This essay The History Of Coca-Cola has a total of 2167 words and 10 pages.
The History of Coca-Cola
The Coca-Cola company started out as an insignificant one man business and over the last one hundred and ten years it has grown into one of the largest companies in the world. The first operator of the company was Dr. John Pemberton and the current operator is Roberto Goizueta. Without societies help, Coca-Cola could not have become over a 50 billion dollar business.
Coca-Cola was invented by Dr. John Pemberton, an Atlanta pharmacist. He concocted the formula in a three legged brass kettle in his backyard on May 8, 1886. He mixed a combination of lime, cinnamon, coca leaves, and the seeds of a Brazilian shrub to make the fabulous beverage(Things go better with Coke 14). Coca-Cola debuted in Atlanta's largest pharmacy, Jacob's Pharmacy, as a five cent non-carbonated beverage. Later on, the carbonated water was added to the syrup to make the beverage that we know today as Coca-Cola.
Coca-Cola was originally used as a nerve and brain tonic and a medical elixir. Coca-Cola was named by Frank Robinson, one of Pemberton's close friends, he also penned the famous Coca-Cola logo in unique script. Dr. John Pemberton sold a portion of the Coca-Cola company to Asa Candler, after Pemberton's death the remainder was sold to Candler. Pemberton was forced to sell because he was in a state of poor health and was in debt. He had paid $76.96 for advertising, but he only made $50.00 in profits. Candler acquired the whole company for $2,300(Coca-Cola multiple pages).
Candler achieved a lot during his time as owner of the company. On January 31, 1893, the famous Coca-Cola formula was patented. He also opened the first syrup manufacturing plant in 1884. His great achievement was large scale bottling of Coca-Cola in 1899. In 1915, The Root Glass Company made the contour bottle for the Coca-Cola company. Candler aggressively advertised Coca-Cola in newspapers and on billboards. In the newspapers, he would give away coupons for a free Coke at any fountain. Coca-Cola was sold after the Prohibition Era to Ernest Woodruff for 25 million dollars. He gave Coca-Cola to his son, Robert Woodruff, who would be president for six decades(Facts, Figures, and Features Multiple pages).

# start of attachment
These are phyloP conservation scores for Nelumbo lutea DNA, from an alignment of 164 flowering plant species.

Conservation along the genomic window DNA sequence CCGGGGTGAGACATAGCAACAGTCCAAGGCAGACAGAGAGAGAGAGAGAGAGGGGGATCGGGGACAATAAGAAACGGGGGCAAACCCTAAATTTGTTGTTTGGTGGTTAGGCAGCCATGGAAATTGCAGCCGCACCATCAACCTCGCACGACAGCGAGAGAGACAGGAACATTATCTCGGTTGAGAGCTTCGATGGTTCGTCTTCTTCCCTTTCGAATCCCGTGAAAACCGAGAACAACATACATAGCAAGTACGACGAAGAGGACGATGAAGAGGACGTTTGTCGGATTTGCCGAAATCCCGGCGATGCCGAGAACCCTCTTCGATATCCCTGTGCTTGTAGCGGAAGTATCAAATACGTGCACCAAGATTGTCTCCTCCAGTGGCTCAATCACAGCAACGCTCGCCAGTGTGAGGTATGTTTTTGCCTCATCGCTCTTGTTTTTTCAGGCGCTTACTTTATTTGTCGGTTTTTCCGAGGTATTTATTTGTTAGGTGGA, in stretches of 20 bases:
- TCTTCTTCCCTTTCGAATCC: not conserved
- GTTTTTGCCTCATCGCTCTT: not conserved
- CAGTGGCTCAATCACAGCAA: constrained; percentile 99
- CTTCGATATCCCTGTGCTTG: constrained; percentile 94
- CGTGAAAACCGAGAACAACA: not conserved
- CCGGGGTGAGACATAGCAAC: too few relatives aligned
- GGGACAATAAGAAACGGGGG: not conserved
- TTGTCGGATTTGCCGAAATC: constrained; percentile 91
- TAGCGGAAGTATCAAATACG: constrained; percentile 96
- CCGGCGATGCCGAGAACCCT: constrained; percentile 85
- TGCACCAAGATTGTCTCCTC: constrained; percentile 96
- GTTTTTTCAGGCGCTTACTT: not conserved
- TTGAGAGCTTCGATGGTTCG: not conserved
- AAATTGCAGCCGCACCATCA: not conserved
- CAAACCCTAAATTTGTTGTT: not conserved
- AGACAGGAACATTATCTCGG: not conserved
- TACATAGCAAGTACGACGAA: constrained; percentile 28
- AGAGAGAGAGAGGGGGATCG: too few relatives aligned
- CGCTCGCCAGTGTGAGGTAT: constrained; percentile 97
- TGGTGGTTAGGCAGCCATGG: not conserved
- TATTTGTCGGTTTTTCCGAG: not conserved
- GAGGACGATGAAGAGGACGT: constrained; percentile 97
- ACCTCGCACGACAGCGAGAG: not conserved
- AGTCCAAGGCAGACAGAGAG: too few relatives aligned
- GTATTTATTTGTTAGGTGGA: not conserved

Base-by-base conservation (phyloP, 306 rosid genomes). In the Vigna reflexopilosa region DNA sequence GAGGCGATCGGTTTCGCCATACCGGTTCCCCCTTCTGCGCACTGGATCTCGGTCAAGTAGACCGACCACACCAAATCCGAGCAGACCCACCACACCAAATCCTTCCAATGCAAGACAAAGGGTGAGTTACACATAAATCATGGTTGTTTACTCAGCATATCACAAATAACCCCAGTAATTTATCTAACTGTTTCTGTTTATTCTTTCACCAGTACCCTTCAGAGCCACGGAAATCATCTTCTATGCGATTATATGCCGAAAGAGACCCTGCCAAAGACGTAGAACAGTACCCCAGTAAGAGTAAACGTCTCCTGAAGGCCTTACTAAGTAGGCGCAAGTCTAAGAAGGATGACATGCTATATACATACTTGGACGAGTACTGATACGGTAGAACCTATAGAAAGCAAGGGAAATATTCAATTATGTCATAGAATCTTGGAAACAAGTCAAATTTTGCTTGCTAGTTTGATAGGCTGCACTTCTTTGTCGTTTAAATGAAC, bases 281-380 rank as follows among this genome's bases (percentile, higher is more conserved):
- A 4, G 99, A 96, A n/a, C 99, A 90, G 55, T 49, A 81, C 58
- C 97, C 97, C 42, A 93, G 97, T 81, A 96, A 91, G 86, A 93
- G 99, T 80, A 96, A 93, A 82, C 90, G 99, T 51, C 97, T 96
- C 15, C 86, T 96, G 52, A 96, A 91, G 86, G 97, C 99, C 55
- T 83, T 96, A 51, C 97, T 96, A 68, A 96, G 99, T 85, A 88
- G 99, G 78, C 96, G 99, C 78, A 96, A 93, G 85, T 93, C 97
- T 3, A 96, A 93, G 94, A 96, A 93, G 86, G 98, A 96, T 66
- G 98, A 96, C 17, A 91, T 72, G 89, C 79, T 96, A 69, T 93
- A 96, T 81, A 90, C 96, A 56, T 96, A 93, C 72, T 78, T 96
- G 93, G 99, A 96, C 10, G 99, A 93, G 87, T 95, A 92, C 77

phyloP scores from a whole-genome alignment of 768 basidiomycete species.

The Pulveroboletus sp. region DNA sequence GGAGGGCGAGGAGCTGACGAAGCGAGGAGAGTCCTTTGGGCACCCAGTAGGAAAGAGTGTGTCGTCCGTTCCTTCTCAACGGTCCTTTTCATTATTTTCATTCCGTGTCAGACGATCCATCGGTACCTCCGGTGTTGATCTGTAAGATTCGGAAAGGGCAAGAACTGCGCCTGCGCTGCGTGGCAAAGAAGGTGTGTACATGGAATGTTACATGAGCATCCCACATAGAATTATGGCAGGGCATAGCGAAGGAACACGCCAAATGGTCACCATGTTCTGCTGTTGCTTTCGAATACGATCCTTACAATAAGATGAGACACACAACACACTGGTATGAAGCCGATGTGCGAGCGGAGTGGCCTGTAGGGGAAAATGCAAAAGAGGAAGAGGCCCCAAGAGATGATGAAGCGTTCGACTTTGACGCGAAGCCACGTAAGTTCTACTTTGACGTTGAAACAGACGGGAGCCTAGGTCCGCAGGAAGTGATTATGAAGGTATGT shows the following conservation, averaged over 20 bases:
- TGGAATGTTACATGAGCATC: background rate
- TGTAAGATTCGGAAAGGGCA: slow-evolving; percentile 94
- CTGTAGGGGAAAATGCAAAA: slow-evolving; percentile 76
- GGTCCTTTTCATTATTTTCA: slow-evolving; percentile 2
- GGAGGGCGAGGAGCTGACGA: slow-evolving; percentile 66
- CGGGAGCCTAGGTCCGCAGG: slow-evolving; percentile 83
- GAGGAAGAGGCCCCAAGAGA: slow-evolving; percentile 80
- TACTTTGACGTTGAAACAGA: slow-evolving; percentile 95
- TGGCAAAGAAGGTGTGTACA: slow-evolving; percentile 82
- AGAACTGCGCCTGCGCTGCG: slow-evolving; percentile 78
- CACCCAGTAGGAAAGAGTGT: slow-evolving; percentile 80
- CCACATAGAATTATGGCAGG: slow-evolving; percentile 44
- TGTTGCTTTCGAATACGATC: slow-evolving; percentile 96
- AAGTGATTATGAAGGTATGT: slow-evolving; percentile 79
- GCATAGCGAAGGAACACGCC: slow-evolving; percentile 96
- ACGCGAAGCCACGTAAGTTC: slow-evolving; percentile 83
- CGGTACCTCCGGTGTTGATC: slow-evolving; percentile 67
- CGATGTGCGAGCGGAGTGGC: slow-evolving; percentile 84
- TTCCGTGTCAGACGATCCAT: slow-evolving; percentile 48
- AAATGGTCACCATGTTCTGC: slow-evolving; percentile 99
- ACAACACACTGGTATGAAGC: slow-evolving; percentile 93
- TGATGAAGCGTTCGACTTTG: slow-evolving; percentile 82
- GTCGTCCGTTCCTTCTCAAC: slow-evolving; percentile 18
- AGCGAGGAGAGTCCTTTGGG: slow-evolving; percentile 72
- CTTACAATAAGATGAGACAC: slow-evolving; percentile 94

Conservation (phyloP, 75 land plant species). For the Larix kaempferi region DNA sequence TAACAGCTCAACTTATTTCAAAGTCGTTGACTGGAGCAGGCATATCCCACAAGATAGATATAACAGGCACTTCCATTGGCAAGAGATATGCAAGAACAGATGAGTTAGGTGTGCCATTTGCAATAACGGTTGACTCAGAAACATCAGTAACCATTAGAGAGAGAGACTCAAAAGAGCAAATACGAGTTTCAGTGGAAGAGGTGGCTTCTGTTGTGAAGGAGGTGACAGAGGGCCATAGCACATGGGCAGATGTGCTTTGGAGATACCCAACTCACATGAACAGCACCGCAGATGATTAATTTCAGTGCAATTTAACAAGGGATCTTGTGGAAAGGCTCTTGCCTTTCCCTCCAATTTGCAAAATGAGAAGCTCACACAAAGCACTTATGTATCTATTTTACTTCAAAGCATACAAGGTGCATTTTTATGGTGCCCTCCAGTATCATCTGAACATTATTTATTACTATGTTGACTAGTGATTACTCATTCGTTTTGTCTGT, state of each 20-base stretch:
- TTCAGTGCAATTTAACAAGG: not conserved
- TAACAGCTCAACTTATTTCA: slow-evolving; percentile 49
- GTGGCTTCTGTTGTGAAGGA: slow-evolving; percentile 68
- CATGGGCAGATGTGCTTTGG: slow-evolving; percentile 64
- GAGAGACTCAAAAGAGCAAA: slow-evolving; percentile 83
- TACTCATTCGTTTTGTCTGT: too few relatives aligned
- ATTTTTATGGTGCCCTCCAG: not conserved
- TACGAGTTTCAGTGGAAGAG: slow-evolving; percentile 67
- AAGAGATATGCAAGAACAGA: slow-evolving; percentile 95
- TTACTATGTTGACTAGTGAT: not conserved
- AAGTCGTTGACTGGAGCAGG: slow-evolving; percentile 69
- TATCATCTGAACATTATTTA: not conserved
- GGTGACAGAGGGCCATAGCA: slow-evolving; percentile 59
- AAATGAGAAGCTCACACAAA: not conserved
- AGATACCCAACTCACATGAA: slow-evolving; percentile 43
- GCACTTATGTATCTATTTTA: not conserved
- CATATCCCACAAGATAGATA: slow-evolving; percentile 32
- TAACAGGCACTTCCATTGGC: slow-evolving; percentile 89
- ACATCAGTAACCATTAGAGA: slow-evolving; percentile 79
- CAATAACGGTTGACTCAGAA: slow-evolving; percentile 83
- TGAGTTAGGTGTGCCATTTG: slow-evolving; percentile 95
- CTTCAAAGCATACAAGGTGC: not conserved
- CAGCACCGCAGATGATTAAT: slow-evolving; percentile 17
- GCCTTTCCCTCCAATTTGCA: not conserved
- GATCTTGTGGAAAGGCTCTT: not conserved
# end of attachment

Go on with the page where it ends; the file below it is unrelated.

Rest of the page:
Robert Woodruff was an influential man in Atlanta because of his contributions to area colleges, universities, businesses and organizations. When he made a contribution, he would never leave his name, this is how he became to be known as "Mr. Anonymous." Woodruff introduced the six bottle carton in 1923. He also made Coca-Cola available through vending machine in 1929, that same year, the Coca-Cola bell glass was made available. He started advertising on the radio in the 1930s and on the television in 1950. Currently Coca-Cola is advertised on over five hundred TV channels around the world. In 1931, he introduced the Coke Santa as a Christmas promotion and it caught on. Candler also introduced the twelve ounce Coke can in 1960. The Coca-Cola contour bottle was patented in 1977. The two liter bottle was introduced in 1978, the same year the company also introduced plastic bottles(Coca-Cola multiple pages).
Woodruff did have one dubious distinction, he raised the syrup prices for distributors. But he improved efficiency at every step of the manufacturing process. Woodruff also increased productivity by improving the sales department, emphasizing quality control, and beginning large-scale advertising and promotional campaigns. Woodruff made Coke available in every state of the Union through the soda fountain. For all of these achievements he earned the name, "The Boss"(Facts, Figures, and Features Multiple pages).
In 1985, the Coca-Cola Company made what has been known as one of the biggest marketing blunder. The Coca-Cola company stumbled onto the new formula in efforts to produce diet Coke. They put forth 4 million dollars of research to come up with the new formula. The decision to change their formula and pull the old Coke off the market came about because taste tests showed a distinct preference for the new formula. The new formula was a sweeter variation with less tang, it was also slightly smoother(Demott 54).
Robert Woodruff's death was a large contributor to the change because he stated that he would never change Coca-Cola's formula. Another factor that influenced the change was that Coke's market share fell 2.5 percent in four years. Each percentage point lost or gain meant 200 million dollars. A financial analyst said, "Coke's market share fell from 24.3 percent in 1980 to 21.8 percent
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